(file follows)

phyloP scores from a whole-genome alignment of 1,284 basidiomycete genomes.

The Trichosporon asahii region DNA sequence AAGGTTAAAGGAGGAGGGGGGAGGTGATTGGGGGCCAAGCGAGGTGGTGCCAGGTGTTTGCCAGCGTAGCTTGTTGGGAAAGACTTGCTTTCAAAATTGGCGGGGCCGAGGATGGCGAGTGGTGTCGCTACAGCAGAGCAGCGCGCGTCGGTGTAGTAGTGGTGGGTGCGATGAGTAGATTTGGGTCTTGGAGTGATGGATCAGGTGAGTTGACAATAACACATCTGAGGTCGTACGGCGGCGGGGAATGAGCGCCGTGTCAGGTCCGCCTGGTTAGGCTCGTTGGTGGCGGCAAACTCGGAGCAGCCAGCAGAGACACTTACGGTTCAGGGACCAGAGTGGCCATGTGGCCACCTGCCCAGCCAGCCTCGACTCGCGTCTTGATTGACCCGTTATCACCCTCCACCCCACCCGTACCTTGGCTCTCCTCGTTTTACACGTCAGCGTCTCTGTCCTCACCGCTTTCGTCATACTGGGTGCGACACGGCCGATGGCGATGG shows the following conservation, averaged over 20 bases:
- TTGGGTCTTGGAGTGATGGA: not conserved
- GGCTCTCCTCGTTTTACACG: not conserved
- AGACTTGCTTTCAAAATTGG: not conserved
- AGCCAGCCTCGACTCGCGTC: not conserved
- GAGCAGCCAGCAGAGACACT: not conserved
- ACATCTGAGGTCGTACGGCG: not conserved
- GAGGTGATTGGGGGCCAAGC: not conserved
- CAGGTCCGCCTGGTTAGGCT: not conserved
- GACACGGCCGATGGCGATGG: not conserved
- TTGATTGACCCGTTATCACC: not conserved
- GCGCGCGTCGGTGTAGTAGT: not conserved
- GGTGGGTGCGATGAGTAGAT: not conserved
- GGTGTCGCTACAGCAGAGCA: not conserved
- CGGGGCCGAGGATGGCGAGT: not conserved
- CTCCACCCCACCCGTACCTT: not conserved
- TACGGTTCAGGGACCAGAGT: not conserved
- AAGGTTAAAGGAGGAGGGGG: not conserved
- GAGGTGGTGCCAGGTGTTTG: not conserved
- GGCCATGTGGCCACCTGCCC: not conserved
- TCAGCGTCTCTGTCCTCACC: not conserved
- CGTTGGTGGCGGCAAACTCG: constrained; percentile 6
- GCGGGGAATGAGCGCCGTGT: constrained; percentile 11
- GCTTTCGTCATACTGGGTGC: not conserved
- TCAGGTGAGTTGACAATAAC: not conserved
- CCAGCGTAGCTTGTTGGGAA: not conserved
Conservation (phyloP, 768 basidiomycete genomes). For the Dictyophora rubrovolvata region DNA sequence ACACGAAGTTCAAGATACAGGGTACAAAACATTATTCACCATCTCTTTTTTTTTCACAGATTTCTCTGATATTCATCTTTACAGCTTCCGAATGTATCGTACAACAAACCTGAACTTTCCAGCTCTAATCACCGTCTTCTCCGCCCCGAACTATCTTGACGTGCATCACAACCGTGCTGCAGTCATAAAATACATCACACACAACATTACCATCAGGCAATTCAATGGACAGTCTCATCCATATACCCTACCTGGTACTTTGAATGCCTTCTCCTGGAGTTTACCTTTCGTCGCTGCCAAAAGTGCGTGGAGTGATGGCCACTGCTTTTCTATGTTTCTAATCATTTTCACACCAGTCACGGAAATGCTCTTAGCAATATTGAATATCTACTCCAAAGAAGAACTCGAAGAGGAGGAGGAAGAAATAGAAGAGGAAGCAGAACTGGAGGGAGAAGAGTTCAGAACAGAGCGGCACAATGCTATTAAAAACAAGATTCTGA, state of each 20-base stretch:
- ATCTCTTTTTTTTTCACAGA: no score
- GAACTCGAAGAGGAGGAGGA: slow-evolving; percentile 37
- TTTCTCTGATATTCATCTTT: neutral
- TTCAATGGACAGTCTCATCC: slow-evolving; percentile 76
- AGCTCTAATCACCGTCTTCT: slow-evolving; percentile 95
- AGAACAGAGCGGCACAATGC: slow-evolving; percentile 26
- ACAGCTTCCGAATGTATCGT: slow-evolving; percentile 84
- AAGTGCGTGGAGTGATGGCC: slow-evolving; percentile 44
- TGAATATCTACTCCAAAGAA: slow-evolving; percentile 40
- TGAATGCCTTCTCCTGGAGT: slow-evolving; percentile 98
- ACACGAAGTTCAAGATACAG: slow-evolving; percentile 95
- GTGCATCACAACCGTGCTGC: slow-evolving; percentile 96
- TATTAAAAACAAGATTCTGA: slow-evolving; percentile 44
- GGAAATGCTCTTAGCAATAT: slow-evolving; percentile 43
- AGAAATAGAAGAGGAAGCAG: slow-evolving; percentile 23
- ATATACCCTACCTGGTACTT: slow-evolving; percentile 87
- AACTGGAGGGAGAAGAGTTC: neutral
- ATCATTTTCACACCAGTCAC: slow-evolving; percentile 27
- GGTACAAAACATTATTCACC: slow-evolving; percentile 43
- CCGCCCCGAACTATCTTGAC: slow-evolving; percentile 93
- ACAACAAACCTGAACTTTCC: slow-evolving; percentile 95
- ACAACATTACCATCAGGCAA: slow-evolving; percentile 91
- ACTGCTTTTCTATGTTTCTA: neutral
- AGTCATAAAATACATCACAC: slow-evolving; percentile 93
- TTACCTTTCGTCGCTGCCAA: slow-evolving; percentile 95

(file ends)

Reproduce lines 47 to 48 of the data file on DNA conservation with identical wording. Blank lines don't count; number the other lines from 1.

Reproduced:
- GGTACAAAACATTATTCACC: slow-evolving; percentile 43
- CCGCCCCGAACTATCTTGAC: slow-evolving; percentile 93